A/N:As always, a big thanks to all who are reading my stories. I truly appreciate all the encouragement to keep on writing.
This is a small one. The idea came from a conversation our two favorite characters had in Chuck vs. The Crosswalk. However, this is a stand-alone, one-shot and has nothing directly to do with that story.
I sort of see it as set early first season.
Disclaimer:Don't own Chuck but am really enjoying the whole process of writing about it.
CHUCK VERSUS THE MOMENT
The mission was a complete and unmitigated disaster, the worst they'd experienced. It was bad enough that a key Fulcrum leader, one they'd been tracking for weeks, had escaped apprehension.
Worse, indescribably worse, in Chuck's opinion, is that a young woman, an innocent civilian, had died during the pitched gun battle, caught in the crossfire.
All three stand at attention in Castle's briefing room, listening to the recitation of their so recent sins. Chuck has never seen Beckman this livid, even though he has been the recipient of her anger many times before. The fact that she never raises her voice takes nothing away from the hammering they take as she dresses down the team.
All have received their share of the harsh criticism, but it's Sarah, as team leader, who's taking the brunt of it, has done so willingly. She makes no excuses as Beckman continues to berate her. Instead, she takes all the responsibility upon herself, both for the mission's failure and especially for the woman's death, even though no one knows yet who is actually culpable. Chuck is almost certain that neither of his partners is at fault, that they're both far too good at their jobs to accidentally shoot a bystander even in the fog of war.
But he understands that there is, at least, a possibility that one of them may be inadvertently to blame for her death. When he'd seen her fall, bloodied, he'd secretly, selfishly hugged to himself the fact that since he only used his tranq pistol he couldn't be the guilty one. He can only imagine how the possibility of being that must weigh on their minds.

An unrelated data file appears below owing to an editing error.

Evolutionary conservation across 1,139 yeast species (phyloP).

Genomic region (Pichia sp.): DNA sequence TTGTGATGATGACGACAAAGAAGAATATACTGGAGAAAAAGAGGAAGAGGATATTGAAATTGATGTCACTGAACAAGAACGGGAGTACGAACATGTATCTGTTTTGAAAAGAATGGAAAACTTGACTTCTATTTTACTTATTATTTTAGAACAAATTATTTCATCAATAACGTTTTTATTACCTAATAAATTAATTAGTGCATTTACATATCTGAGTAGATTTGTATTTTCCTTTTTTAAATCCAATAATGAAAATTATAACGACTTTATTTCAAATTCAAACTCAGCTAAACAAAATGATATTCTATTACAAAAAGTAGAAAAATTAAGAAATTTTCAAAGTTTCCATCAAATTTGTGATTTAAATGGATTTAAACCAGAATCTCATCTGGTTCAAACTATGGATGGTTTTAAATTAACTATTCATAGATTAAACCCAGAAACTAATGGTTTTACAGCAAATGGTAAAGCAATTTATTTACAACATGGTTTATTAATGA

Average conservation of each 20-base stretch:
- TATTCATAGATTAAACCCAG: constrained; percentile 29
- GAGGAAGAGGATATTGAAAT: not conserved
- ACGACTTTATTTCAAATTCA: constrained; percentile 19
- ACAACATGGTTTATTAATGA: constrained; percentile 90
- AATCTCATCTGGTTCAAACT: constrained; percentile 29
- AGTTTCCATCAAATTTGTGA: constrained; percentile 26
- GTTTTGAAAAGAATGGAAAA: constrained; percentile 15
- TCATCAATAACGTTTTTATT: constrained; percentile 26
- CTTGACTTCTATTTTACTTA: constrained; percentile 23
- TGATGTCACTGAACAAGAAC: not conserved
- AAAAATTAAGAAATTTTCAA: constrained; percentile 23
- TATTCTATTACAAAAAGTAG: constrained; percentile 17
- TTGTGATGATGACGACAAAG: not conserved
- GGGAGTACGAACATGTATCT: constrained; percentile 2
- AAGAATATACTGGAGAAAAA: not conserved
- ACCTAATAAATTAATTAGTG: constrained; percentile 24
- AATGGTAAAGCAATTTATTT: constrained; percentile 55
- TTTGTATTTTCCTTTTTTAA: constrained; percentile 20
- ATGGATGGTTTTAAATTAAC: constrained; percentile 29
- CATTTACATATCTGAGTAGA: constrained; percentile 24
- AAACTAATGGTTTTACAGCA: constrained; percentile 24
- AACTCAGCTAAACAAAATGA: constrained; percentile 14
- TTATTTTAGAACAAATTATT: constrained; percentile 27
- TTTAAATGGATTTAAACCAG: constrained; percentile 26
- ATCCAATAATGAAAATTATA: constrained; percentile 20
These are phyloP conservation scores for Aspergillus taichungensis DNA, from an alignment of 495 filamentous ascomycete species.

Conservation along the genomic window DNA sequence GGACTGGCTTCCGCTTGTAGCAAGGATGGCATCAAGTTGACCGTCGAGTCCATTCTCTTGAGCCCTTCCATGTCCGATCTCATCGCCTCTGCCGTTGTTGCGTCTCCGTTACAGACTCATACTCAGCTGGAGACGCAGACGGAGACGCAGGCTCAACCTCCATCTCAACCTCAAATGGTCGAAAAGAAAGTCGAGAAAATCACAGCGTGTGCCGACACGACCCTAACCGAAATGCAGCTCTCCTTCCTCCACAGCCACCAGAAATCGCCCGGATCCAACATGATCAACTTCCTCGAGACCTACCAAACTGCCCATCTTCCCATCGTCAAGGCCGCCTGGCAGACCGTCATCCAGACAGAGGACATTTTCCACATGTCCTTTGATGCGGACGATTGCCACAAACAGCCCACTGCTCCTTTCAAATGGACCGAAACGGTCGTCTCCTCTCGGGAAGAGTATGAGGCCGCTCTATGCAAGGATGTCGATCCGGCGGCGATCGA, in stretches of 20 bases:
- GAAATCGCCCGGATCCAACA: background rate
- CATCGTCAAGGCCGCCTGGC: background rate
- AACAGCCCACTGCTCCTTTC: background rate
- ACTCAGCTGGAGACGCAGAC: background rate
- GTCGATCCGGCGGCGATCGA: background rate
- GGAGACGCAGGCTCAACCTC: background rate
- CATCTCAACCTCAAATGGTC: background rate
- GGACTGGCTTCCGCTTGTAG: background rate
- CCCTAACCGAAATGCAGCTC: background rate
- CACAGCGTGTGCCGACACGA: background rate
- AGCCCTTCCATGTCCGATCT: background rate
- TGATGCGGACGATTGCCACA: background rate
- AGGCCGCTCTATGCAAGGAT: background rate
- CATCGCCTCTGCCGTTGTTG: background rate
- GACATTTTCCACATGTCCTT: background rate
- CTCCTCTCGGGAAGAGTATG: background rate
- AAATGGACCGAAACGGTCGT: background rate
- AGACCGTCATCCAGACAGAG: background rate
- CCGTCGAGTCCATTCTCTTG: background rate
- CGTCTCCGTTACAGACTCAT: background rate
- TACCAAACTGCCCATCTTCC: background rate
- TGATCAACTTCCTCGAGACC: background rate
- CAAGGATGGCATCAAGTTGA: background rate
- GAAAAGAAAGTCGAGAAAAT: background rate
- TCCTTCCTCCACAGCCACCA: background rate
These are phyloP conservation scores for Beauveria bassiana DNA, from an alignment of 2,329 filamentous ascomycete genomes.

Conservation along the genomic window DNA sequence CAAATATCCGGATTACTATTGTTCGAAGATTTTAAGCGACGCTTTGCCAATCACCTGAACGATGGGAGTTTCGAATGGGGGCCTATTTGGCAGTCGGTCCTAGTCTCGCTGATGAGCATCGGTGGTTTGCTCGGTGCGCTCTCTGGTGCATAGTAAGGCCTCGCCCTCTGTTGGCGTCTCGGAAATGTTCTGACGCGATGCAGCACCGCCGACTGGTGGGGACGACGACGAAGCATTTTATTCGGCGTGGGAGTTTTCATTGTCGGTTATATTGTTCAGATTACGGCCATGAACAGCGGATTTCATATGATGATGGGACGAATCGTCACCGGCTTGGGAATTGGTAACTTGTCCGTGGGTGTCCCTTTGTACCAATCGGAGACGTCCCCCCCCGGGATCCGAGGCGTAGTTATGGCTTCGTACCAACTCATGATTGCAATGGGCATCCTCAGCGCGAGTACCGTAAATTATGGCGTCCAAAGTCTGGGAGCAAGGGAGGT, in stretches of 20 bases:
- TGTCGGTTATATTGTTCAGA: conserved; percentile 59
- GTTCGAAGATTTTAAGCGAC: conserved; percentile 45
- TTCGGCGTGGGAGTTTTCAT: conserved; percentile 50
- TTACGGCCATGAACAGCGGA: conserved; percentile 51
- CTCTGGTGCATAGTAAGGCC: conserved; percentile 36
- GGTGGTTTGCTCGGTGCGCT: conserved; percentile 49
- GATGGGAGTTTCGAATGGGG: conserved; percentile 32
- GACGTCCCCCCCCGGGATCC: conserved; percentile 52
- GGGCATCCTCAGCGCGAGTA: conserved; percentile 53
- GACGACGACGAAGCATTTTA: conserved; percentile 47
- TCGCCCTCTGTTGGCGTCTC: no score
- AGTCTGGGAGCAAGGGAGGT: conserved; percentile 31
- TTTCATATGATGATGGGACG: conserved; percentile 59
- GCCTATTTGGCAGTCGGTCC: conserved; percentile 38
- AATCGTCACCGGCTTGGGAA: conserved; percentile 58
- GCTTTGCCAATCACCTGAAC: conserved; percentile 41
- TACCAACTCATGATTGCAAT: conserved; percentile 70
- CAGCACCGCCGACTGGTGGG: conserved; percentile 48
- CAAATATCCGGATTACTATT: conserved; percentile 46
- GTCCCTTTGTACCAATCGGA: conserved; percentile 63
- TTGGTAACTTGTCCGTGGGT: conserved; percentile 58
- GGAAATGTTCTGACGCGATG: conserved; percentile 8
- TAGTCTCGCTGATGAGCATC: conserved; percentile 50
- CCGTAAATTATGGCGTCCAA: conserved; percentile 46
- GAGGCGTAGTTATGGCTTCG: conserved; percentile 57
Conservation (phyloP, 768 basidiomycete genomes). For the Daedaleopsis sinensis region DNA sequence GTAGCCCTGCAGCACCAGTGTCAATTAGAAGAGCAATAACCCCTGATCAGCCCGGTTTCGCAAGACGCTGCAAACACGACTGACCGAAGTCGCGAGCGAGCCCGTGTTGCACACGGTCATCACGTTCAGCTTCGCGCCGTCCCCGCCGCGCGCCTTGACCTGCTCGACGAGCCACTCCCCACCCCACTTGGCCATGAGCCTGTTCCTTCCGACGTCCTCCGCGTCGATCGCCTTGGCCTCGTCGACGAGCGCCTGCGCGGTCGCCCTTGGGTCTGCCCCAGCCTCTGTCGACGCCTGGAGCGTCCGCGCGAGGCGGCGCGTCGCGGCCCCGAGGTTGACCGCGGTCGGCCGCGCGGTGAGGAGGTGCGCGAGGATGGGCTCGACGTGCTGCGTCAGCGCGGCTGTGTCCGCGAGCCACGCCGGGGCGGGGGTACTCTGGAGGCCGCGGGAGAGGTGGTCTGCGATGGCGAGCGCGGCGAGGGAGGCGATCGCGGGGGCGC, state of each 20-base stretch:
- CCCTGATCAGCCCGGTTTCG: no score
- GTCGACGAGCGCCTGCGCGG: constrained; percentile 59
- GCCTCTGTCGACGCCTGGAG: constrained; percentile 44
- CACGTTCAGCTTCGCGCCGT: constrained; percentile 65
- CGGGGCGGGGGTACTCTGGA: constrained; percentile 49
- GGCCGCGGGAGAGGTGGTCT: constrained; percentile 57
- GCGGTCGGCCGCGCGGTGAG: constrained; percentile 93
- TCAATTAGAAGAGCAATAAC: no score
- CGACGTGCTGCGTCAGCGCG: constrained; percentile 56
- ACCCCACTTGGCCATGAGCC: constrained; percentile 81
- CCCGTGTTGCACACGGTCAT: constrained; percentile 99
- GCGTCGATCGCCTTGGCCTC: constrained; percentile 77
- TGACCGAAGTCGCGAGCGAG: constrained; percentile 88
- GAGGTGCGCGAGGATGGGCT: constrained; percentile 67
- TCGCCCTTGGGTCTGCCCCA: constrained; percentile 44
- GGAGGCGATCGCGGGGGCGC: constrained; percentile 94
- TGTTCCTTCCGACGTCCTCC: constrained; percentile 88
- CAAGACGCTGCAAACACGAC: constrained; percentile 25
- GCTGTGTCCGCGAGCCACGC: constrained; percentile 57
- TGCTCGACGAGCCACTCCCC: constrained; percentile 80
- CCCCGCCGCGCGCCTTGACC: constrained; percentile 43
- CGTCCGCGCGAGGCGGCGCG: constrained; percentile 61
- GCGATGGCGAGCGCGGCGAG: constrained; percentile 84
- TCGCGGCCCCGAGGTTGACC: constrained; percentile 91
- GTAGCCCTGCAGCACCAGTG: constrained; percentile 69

Chuck had winced when Beckman had chastised him directly. When she shifted her attention to Casey, he glanced briefly towards his partner and thought he saw a similar reaction.
With Sarah, though, he sees nothing like that. Her expression is stoical as Beckman persists in her lengthy tirade. Her body language isn't defiant but at the same time, she's not slumping her shoulders in shame either. For not the first time Chuck realizes he has no real idea what she's thinking, feeling.
He'd heard Sarah urging the young woman to stay under cover, that she would be safe if she did. Instead, she'd panicked and foolishly ran right into the killing zone.
After the dust had settled, Chuck had looked dejectedly into the lifeless eyes of the body on the office floor. On seeing the engagement ring on her finger, he'd wondered just how many lives have been shattered by this pointless loss. He'd imagined for a moment just how he would feel if this was Sarah lying there and suddenly found himself unable to hold back the tears. Even Casey, so used to death, had to clear his throat a few times before he was able to speak. But Sarah had only looked at her for a few seconds, seemingly impassive, before moving on to deal with the aftermath of the whole mess.